Sony also working on a cyborg eye, files patent for smart contact lens

Imagine wearing a contact lens that records everything you see and do

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As smartphones sales decline in mature markets, tech companies are looking for new devices to sell to consumers. Sony recently filed a patent for a smart contact lens with the ability to record whatever the user is seeing and doing. If you’re reminded strongly of The Entire History of You from season 1 of Black Mirror, we get you.

Imagine recording important instances of your life, playing it back repeatedly and over-analyzing every bit of it. Pardon us if we sound dour. On the other hand, the lens could help provide credible eyewitness accounts for crucial events or investigations in the future. Of course, that’s not what most people would be using Sony’s contact lens for.

If we were really making the best of how far humanity has advanced in terms of technology, the word ‘selfie’ wouldn’t have been popular enough to earn a place in the Oxford English dictionary. Sony’s ‘cyborg eye’ project may be aimed at augmented reality applications apart from serving as a sort of camera for taking photos and recording videos.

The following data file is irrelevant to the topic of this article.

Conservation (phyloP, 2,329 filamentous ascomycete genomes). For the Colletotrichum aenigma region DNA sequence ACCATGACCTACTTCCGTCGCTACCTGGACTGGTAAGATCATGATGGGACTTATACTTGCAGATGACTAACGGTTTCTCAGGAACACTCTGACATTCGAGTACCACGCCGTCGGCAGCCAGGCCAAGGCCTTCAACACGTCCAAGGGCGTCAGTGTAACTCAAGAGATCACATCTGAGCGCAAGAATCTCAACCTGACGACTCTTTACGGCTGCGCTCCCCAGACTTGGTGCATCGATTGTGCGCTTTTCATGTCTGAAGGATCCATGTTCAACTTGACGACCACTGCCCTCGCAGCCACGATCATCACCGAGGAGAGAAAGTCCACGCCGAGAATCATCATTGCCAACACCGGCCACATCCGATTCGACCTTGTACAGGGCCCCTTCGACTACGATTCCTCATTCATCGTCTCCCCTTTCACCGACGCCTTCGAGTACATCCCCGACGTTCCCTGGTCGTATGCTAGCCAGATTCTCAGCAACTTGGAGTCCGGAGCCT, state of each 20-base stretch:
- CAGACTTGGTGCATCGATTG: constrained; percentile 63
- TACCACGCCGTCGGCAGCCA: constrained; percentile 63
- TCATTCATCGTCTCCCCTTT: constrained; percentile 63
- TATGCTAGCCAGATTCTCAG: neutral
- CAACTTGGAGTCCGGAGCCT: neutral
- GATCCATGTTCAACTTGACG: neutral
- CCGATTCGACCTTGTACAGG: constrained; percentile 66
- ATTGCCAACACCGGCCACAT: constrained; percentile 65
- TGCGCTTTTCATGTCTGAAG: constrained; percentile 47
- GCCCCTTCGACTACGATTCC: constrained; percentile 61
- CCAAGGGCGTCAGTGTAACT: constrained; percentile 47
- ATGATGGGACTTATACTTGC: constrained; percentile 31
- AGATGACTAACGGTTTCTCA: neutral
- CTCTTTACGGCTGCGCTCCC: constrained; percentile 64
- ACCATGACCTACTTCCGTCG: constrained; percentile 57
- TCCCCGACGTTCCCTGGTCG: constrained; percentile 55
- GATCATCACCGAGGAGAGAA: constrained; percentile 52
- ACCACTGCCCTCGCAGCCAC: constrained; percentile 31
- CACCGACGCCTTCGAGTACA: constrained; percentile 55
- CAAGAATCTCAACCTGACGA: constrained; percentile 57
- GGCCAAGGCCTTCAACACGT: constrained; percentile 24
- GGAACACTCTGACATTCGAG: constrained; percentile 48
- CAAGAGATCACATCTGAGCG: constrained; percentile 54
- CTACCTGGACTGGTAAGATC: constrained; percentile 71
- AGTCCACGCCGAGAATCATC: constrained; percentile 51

Sony Smart Contact Lens

The smart lens by Sony will be designed to capture content upon being commanded with the blink of the user’s eye, according to the patent filed with the US Patent and Trademark Office. The minuscule sensor embedded into it will programmed to distinguish between normal blinking and a deliberate blink. So what will power the tiny contraption?

Also see: Google patents smart lenses device to inject into your eyeballs

Sony intends for sensors built into the contact lens to convert movements of the eye into the energy required to run the system. Such technology is the stuff of sci-fi fantasy right now. Google, Samsung and several other companies are already racing to be the first to introduce lenses with similarly advanced capabilities.

Truth be told, it’ll take at least a decade free of exploding phones to convince us to voluntarily stick a smart lens on our eyeball.